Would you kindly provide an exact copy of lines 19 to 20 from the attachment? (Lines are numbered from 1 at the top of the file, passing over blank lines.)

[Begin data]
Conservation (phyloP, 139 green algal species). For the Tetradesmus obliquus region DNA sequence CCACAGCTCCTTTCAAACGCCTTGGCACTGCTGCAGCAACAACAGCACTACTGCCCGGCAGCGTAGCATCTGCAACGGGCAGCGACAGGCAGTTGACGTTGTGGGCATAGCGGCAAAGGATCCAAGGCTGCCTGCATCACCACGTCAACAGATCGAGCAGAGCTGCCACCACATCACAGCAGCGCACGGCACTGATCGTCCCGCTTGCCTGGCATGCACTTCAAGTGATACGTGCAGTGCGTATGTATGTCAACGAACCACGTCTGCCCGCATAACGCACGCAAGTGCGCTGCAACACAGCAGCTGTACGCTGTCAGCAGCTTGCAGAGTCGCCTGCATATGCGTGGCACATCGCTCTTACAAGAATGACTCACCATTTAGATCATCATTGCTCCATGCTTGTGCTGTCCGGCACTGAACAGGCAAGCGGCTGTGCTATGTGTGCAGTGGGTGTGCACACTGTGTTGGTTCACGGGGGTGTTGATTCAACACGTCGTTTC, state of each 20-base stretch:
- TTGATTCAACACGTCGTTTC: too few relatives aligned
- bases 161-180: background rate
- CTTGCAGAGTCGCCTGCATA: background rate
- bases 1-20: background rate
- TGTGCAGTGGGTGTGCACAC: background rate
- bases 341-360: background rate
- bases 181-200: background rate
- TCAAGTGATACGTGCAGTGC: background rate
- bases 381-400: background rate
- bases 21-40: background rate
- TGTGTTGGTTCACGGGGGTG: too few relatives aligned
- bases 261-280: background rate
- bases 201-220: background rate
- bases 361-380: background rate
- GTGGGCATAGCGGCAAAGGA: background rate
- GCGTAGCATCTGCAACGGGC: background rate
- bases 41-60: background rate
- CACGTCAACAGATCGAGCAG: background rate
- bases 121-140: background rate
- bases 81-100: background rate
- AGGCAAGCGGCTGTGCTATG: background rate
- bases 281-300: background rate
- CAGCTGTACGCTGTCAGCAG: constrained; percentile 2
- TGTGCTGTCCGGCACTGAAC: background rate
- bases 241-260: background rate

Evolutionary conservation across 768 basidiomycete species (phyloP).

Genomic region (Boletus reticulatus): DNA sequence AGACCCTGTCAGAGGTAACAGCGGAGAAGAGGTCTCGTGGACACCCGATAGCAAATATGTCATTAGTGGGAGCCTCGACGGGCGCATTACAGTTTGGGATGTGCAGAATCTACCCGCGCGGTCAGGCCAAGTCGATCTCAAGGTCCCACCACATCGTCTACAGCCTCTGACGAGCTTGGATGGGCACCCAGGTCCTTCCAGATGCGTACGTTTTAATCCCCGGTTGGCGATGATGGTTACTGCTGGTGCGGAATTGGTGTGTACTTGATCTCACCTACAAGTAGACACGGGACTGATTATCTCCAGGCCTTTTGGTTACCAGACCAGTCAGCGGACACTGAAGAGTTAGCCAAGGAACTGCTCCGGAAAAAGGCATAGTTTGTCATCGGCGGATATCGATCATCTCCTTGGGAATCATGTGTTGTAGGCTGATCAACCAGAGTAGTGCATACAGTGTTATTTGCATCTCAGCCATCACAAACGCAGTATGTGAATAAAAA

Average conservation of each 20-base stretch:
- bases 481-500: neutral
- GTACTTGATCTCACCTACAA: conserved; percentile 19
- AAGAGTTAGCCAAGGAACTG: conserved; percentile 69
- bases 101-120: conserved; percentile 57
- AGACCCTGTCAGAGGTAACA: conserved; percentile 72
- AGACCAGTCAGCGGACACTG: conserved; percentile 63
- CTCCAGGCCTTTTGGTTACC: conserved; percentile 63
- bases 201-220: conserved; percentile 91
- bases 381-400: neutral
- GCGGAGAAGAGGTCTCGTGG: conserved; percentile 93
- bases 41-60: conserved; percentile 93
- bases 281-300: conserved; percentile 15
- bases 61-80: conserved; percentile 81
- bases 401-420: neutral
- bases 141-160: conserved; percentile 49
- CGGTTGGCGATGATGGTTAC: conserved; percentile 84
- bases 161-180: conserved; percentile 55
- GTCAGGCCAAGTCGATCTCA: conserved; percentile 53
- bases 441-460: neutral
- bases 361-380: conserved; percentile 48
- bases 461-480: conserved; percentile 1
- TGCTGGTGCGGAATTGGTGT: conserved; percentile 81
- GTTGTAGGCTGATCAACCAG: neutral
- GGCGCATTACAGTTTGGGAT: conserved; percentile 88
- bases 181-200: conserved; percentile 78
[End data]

- CACGTCAACAGATCGAGCAG: background rate
- bases 121-140: background rate